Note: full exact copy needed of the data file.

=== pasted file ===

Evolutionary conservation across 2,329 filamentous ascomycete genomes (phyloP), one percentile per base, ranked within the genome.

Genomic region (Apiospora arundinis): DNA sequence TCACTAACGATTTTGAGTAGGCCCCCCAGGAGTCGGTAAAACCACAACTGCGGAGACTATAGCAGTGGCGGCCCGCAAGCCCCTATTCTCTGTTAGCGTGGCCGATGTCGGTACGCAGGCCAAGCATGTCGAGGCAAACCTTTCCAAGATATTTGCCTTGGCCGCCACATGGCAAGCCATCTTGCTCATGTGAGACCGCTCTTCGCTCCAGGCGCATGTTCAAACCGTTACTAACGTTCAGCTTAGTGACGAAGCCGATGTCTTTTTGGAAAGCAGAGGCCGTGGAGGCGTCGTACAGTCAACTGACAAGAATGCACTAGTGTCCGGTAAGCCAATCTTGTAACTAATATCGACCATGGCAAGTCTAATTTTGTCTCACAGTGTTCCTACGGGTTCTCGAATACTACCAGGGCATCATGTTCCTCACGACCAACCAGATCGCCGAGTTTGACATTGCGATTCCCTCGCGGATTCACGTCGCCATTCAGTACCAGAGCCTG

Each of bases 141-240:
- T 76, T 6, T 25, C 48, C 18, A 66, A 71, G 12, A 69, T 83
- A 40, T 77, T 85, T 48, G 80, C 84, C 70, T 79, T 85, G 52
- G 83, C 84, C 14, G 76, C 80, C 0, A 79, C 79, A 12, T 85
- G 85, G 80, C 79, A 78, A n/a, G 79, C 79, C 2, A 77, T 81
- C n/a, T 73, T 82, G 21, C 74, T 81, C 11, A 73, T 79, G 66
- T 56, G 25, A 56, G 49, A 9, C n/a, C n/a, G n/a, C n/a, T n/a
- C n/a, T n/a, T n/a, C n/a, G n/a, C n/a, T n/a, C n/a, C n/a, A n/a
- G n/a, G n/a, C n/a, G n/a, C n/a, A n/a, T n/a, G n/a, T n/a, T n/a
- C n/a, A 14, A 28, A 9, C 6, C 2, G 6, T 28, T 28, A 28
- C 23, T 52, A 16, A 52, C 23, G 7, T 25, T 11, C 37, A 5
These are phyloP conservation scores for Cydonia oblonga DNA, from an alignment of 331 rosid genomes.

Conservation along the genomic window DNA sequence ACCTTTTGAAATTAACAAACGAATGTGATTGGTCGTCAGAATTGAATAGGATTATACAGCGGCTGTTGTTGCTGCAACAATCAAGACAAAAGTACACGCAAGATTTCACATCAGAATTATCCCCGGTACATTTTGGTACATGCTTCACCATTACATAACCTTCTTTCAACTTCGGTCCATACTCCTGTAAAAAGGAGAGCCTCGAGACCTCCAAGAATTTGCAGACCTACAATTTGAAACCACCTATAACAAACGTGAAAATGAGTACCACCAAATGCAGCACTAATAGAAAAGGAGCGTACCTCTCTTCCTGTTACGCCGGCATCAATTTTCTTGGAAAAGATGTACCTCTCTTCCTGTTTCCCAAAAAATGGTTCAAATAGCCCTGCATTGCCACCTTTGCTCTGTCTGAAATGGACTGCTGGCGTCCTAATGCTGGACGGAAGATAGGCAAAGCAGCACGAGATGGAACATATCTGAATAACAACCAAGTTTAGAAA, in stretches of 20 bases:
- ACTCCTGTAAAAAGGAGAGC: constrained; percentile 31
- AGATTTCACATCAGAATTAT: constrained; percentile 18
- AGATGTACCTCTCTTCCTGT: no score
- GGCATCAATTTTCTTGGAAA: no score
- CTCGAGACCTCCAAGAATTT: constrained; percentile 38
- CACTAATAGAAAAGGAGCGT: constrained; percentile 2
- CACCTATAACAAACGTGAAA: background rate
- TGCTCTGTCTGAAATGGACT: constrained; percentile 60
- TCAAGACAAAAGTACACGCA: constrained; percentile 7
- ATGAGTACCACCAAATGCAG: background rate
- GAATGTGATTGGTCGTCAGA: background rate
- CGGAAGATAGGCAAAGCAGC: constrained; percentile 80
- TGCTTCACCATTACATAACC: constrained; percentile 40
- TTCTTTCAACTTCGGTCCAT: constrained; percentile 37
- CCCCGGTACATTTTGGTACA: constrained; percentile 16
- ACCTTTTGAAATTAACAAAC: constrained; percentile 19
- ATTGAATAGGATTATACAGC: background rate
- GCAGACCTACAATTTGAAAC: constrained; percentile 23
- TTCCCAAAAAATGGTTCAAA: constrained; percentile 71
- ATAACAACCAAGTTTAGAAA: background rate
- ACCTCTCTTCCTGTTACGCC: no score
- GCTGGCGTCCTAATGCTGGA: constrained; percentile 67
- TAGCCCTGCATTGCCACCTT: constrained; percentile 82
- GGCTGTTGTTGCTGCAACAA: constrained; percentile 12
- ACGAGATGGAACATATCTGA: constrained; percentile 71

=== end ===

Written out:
Evolutionary conservation across 2,329 filamentous ascomycete genomes (phyloP), one percentile per base, ranked within the genome.

Genomic region (Apiospora arundinis): DNA sequence TCACTAACGATTTTGAGTAGGCCCCCCAGGAGTCGGTAAAACCACAACTGCGGAGACTATAGCAGTGGCGGCCCGCAAGCCCCTATTCTCTGTTAGCGTGGCCGATGTCGGTACGCAGGCCAAGCATGTCGAGGCAAACCTTTCCAAGATATTTGCCTTGGCCGCCACATGGCAAGCCATCTTGCTCATGTGAGACCGCTCTTCGCTCCAGGCGCATGTTCAAACCGTTACTAACGTTCAGCTTAGTGACGAAGCCGATGTCTTTTTGGAAAGCAGAGGCCGTGGAGGCGTCGTACAGTCAACTGACAAGAATGCACTAGTGTCCGGTAAGCCAATCTTGTAACTAATATCGACCATGGCAAGTCTAATTTTGTCTCACAGTGTTCCTACGGGTTCTCGAATACTACCAGGGCATCATGTTCCTCACGACCAACCAGATCGCCGAGTTTGACATTGCGATTCCCTCGCGGATTCACGTCGCCATTCAGTACCAGAGCCTG

Each of bases 141-240:
- T 76, T 6, T 25, C 48, C 18, A 66, A 71, G 12, A 69, T 83
- A 40, T 77, T 85, T 48, G 80, C 84, C 70, T 79, T 85, G 52
- G 83, C 84, C 14, G 76, C 80, C 0, A 79, C 79, A 12, T 85
- G 85, G 80, C 79, A 78, A n/a, G 79, C 79, C 2, A 77, T 81
- C n/a, T 73, T 82, G 21, C 74, T 81, C 11, A 73, T 79, G 66
- T 56, G 25, A 56, G 49, A 9, C n/a, C n/a, G n/a, C n/a, T n/a
- C n/a, T n/a, T n/a, C n/a, G n/a, C n/a, T n/a, C n/a, C n/a, A n/a
- G n/a, G n/a, C n/a, G n/a, C n/a, A n/a, T n/a, G n/a, T n/a, T n/a
- C n/a, A 14, A 28, A 9, C 6, C 2, G 6, T 28, T 28, A 28
- C 23, T 52, A 16, A 52, C 23, G 7, T 25, T 11, C 37, A 5
These are phyloP conservation scores for Cydonia oblonga DNA, from an alignment of 331 rosid genomes.

Conservation along the genomic window DNA sequence ACCTTTTGAAATTAACAAACGAATGTGATTGGTCGTCAGAATTGAATAGGATTATACAGCGGCTGTTGTTGCTGCAACAATCAAGACAAAAGTACACGCAAGATTTCACATCAGAATTATCCCCGGTACATTTTGGTACATGCTTCACCATTACATAACCTTCTTTCAACTTCGGTCCATACTCCTGTAAAAAGGAGAGCCTCGAGACCTCCAAGAATTTGCAGACCTACAATTTGAAACCACCTATAACAAACGTGAAAATGAGTACCACCAAATGCAGCACTAATAGAAAAGGAGCGTACCTCTCTTCCTGTTACGCCGGCATCAATTTTCTTGGAAAAGATGTACCTCTCTTCCTGTTTCCCAAAAAATGGTTCAAATAGCCCTGCATTGCCACCTTTGCTCTGTCTGAAATGGACTGCTGGCGTCCTAATGCTGGACGGAAGATAGGCAAAGCAGCACGAGATGGAACATATCTGAATAACAACCAAGTTTAGAAA, in stretches of 20 bases:
- ACTCCTGTAAAAAGGAGAGC: constrained; percentile 31
- AGATTTCACATCAGAATTAT: constrained; percentile 18
- AGATGTACCTCTCTTCCTGT: no score
- GGCATCAATTTTCTTGGAAA: no score
- CTCGAGACCTCCAAGAATTT: constrained; percentile 38
- CACTAATAGAAAAGGAGCGT: constrained; percentile 2
- CACCTATAACAAACGTGAAA: background rate
- TGCTCTGTCTGAAATGGACT: constrained; percentile 60
- TCAAGACAAAAGTACACGCA: constrained; percentile 7
- ATGAGTACCACCAAATGCAG: background rate
- GAATGTGATTGGTCGTCAGA: background rate
- CGGAAGATAGGCAAAGCAGC: constrained; percentile 80
- TGCTTCACCATTACATAACC: constrained; percentile 40
- TTCTTTCAACTTCGGTCCAT: constrained; percentile 37
- CCCCGGTACATTTTGGTACA: constrained; percentile 16
- ACCTTTTGAAATTAACAAAC: constrained; percentile 19
- ATTGAATAGGATTATACAGC: background rate
- GCAGACCTACAATTTGAAAC: constrained; percentile 23
- TTCCCAAAAAATGGTTCAAA: constrained; percentile 71
- ATAACAACCAAGTTTAGAAA: background rate
- ACCTCTCTTCCTGTTACGCC: no score
- GCTGGCGTCCTAATGCTGGA: constrained; percentile 67
- TAGCCCTGCATTGCCACCTT: constrained; percentile 82
- GGCTGTTGTTGCTGCAACAA: constrained; percentile 12
- ACGAGATGGAACATATCTGA: constrained; percentile 71